Asthma medicine montelukast might protect against dementia

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An article published in the journal, Immunity & Aging, suggests that the leukotriene receptor antagonist, Montelukast, rejuvenates aged brains in rats.

The authors of the article question whether the commonly used, systemic, anti-asthmatic medicine has a similar effect in humans. They approached the issue by doing statistical analyses based on the Norwegian Prescription Database. The database lists all prescription-based medications in Norway, but not drugs given to people who are in hospitals or nursing homes. The question asked was whether users of Montelukast compared with users of inhalation asthma medicine, live longer, and are less likely to develop dementia.

They pointed out that a small, non-significant protective effect on the use of dementia medicine became significant when adjusting for other prescriptions (based on the notion that montelukast users on average are less healthy).

“The present results suggest that Montelukast may alleviate the cognitive decline associated with human aging,” they said, adding that further data, preferably based on controlled clinical trials, are required.

The article can be viewed here.

IntelGenx (OTCQX:IGXT; TSXV:IGX) is working to repurpose Montelukast as a therapeutic to treat degenerative brain diseases, such as such as mild cognitive impairment, alzheimers disease and dementia, by re-formulating the FDA-approved asthma drug into an oral film-based platform with improved bioavailability.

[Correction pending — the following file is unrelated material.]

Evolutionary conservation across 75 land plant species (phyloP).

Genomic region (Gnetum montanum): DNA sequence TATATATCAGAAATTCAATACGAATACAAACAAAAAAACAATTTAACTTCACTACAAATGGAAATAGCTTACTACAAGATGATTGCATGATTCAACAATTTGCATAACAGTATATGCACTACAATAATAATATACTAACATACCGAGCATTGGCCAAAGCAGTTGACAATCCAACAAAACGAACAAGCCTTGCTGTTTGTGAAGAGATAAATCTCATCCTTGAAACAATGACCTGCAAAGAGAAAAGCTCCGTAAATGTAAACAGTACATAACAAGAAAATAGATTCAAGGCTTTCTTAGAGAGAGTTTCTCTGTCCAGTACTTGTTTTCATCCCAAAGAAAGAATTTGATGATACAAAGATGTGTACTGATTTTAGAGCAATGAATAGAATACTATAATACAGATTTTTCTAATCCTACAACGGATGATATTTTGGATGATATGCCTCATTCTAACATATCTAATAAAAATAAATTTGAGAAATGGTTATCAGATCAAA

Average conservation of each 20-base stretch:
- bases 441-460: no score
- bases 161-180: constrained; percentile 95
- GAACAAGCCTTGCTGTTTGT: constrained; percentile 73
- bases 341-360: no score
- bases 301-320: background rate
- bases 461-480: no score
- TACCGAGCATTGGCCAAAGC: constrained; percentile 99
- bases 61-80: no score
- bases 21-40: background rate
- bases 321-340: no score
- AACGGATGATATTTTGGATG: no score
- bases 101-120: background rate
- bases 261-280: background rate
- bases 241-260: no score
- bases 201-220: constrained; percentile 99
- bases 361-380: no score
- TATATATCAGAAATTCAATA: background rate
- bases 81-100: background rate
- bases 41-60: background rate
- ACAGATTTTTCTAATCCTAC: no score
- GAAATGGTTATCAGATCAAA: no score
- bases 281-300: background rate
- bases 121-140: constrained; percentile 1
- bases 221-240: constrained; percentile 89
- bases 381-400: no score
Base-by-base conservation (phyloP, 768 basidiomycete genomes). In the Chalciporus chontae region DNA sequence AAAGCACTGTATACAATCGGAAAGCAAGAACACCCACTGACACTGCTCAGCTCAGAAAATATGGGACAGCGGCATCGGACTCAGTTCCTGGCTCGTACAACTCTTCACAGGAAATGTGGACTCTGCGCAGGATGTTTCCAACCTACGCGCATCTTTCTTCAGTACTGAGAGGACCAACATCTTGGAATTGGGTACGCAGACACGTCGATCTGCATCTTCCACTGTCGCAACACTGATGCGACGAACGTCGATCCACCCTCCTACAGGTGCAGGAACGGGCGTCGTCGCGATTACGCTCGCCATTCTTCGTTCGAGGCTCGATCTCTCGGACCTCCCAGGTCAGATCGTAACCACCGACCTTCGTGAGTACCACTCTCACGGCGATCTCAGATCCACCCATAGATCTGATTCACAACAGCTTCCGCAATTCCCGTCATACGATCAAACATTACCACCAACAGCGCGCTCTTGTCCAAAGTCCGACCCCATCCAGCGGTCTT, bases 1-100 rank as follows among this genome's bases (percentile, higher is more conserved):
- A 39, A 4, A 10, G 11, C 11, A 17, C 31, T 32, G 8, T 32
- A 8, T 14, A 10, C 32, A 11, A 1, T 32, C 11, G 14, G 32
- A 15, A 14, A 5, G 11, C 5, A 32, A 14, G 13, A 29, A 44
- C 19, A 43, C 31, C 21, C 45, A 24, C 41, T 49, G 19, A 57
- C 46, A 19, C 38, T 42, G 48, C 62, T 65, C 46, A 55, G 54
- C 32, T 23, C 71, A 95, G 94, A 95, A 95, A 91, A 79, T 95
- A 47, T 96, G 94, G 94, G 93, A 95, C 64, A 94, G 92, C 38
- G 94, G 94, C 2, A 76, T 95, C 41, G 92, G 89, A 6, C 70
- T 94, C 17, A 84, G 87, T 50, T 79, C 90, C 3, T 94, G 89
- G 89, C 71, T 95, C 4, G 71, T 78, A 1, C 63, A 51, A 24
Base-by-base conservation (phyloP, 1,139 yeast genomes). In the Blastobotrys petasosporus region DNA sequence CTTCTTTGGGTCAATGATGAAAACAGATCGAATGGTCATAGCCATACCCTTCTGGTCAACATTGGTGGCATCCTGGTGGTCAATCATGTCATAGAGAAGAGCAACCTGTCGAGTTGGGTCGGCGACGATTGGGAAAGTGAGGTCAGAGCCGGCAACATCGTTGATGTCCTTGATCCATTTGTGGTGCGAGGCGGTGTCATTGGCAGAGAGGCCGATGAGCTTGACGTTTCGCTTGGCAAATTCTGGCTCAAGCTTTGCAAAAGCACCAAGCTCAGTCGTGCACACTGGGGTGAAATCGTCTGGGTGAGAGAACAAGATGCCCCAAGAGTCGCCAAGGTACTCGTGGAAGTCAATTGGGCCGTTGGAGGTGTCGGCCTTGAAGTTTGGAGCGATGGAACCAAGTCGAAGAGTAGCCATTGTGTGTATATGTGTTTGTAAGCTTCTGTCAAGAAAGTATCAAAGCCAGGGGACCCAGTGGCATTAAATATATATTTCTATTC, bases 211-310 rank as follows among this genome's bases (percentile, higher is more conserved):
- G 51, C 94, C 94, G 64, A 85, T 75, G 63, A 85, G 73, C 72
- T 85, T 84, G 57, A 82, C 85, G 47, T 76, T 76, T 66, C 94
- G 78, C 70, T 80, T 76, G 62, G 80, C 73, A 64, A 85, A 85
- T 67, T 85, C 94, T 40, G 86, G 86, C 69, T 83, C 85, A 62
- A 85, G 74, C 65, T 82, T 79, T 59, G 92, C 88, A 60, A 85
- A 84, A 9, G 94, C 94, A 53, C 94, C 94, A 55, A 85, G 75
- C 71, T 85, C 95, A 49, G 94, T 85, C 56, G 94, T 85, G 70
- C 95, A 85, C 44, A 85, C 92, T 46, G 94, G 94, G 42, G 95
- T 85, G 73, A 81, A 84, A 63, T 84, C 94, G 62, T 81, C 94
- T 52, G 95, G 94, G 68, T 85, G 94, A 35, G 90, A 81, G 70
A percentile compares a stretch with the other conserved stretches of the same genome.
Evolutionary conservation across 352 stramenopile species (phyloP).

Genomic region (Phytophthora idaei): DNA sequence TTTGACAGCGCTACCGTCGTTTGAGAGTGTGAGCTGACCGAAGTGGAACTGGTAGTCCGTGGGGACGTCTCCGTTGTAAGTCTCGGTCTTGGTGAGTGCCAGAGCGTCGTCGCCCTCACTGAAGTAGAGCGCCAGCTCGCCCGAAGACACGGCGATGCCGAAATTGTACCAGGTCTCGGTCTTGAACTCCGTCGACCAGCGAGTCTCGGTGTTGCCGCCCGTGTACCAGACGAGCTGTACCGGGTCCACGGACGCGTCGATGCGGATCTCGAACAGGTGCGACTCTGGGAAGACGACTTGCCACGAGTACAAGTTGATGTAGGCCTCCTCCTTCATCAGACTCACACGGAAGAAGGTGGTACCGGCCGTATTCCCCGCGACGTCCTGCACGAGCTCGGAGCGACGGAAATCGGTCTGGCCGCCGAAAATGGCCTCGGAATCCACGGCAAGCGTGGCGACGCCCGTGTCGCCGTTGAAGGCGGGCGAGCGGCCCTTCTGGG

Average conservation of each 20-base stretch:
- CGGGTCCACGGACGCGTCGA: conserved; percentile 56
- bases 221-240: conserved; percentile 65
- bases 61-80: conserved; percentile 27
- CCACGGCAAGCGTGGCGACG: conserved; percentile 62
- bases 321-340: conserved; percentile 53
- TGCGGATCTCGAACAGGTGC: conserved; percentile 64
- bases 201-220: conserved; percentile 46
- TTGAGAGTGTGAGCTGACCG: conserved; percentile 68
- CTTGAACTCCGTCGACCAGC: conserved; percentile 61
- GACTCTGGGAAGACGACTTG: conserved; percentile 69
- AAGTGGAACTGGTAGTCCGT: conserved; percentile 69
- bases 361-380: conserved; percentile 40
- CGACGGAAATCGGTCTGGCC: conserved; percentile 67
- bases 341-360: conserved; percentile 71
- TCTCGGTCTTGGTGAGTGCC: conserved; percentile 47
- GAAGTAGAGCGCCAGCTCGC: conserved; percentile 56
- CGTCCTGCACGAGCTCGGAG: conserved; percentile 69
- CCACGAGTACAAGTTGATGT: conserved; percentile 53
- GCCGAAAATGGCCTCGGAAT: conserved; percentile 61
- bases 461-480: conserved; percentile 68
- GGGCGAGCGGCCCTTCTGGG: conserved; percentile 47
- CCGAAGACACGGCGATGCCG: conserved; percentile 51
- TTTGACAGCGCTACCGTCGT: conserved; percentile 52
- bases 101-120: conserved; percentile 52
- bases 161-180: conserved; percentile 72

Currently, Montelukast is marketed as Singulair, a once daily tablet for the chronic treatment of asthma and seasonal allergic rhinitis, which suffers from poor and inconsistent bioavailability. IntelGenx' proprietary VersaFilm technology offers several advantages over tablets, including the avoidance and minimization of first-pass-effects, improved API bioavailability, lower dosing and toxicity, easier swallowing and better patience compliance.

In a recent Phase I study, IntelGenx demonstrated that an oral film formulation of Montelukast is safe and tolerable in healthy subjects, reduces the first-pass-effect and has a 52% higher bioavailability compared to the regular Montelukast tablet.  IntelGenx’ oral film also crossed the blood-brain barrier, an essential feature for treating degenerative brain diseases. 

IntelGenx is now preparing a Phase II trial to demonstrate efficacy of its Montelukast VersaFilm to improve cognitive function in mild to moderate Alzheimer's Disease.